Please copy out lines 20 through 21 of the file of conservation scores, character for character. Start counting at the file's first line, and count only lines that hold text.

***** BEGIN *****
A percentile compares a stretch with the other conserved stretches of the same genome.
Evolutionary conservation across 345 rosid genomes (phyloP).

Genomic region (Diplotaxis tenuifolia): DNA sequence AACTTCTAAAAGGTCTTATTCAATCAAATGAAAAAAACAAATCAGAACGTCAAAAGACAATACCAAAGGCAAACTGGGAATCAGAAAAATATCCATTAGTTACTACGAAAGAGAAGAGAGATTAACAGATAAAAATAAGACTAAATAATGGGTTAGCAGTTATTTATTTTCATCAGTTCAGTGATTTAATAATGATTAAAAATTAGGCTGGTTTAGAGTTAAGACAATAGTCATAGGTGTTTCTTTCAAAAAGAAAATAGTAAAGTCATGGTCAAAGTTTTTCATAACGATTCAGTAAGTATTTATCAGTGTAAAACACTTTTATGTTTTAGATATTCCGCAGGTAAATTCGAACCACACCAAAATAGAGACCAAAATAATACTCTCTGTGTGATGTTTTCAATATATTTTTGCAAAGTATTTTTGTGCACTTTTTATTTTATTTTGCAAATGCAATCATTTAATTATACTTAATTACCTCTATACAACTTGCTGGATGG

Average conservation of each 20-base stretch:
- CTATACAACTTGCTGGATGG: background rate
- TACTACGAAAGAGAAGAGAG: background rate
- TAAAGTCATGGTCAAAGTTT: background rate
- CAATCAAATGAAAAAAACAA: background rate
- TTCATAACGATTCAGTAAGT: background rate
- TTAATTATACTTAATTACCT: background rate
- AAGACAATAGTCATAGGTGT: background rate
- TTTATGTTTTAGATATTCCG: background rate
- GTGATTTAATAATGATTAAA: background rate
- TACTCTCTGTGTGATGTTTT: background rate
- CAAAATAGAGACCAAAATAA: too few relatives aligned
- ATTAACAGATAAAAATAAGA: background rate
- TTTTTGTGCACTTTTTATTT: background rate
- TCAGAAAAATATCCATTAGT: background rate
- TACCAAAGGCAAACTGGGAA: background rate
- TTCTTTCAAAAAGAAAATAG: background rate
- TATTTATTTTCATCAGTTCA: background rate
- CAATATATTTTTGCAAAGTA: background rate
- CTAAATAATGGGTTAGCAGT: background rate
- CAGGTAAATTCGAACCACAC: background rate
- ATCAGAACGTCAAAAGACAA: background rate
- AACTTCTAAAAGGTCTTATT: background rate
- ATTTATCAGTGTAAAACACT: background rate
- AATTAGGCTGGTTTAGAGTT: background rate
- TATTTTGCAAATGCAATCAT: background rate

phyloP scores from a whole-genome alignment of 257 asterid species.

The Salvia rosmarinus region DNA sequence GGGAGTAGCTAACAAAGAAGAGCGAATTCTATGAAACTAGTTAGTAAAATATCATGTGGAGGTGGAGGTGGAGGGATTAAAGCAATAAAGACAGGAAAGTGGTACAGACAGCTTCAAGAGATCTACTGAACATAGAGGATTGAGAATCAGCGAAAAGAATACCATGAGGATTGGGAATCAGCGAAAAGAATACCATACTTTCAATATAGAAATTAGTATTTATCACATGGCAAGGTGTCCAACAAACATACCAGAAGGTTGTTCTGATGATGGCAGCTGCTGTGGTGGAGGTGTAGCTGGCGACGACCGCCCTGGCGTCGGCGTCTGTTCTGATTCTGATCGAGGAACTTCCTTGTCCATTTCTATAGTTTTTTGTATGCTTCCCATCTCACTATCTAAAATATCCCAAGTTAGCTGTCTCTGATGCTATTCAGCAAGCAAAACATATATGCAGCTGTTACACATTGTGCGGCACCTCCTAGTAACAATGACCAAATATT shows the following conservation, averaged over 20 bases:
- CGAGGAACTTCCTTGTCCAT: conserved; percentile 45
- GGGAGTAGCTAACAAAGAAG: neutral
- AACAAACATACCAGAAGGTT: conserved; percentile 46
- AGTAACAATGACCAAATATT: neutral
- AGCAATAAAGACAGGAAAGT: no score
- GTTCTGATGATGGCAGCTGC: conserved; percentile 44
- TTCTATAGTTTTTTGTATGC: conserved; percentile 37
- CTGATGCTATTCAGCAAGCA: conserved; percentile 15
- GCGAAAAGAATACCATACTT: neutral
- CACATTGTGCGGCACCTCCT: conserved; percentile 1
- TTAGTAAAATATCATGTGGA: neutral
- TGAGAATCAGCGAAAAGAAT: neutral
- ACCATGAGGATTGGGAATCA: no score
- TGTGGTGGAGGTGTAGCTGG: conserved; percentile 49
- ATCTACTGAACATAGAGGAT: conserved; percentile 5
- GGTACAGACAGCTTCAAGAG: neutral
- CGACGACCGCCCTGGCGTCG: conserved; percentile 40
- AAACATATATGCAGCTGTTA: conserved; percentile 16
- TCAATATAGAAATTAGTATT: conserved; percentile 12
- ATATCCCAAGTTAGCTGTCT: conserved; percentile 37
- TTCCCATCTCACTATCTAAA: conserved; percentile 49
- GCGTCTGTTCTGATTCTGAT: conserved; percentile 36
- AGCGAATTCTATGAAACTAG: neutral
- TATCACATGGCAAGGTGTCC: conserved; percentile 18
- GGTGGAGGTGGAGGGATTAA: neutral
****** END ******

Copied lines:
- TTCTTTCAAAAAGAAAATAG: background rate
- TATTTATTTTCATCAGTTCA: background rate